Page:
• by dircha (893383) on Sunday August 19, 2007 @02:14PM (#20287289)
    This is sort of like when some technology guys decides that if we can just get computers running Linux into sub-Saharan Africa, we'll save the world.

    If your grandmother is on a respirator, the last thing she needs is for someone to interrogate her. She's your grandmother, not a dying secret agent.

    Listen, just be with her where she can see you. Read a book. Hold her hand. Talk gently to her. Tell her that you're there. Tell her who is in the room with her. Tell her who is coming to see her. Tell her about news in the family. Tell her what your children have been up to.

    You know, things people have done for thousands of years to comfort their loved ones who have fallen ill?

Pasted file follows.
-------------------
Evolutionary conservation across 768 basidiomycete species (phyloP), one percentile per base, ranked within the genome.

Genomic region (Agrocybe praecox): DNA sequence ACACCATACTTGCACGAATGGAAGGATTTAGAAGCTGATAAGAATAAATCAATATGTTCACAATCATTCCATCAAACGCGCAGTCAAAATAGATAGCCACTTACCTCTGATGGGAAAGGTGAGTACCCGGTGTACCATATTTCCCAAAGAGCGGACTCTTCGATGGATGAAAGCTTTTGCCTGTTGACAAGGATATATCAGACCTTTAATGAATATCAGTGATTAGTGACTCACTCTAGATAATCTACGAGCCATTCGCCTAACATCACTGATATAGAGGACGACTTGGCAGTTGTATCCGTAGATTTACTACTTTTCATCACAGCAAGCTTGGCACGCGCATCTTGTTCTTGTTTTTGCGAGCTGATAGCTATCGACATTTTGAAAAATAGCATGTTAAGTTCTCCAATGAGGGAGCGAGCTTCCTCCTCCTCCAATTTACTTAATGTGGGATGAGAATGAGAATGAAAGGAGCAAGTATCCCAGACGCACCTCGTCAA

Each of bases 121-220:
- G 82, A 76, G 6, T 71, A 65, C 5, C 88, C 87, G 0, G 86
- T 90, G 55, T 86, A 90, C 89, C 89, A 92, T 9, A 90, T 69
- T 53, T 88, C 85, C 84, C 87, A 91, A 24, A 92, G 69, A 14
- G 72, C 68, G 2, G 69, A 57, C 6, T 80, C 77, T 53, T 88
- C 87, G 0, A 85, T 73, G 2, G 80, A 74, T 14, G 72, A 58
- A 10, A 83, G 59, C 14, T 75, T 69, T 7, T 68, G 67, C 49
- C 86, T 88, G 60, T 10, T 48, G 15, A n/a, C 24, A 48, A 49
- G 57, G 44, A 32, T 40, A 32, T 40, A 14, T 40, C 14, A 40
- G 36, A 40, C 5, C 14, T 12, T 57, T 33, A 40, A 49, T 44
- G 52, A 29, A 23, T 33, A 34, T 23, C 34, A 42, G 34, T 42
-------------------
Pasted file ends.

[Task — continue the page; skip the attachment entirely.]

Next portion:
Turn off your ipod and your blackberry and think a little, man. Technology may not cause cancer, but apparently it has an affect on common sense.

    • I mean, come on, don't you think if you were in her place you would WANT to communicate with people?

      I'm sure if you handed her an iPhone and asked her to do multi-touch typing, that wouldn't work out. But I am also quite sure there are plenty of solutions that might indeed help and would not be in the least bit intimidating for someone not particularly comfortable with typical tech stuff. Just because she is old and injured doesn't mean she is stupid.

      And btw, your condescending attitude is annoying.
      • I'm sure if you handed her an iPhone and asked her to do multi-touch typing...

        That wouldn't be suitable in a hospital.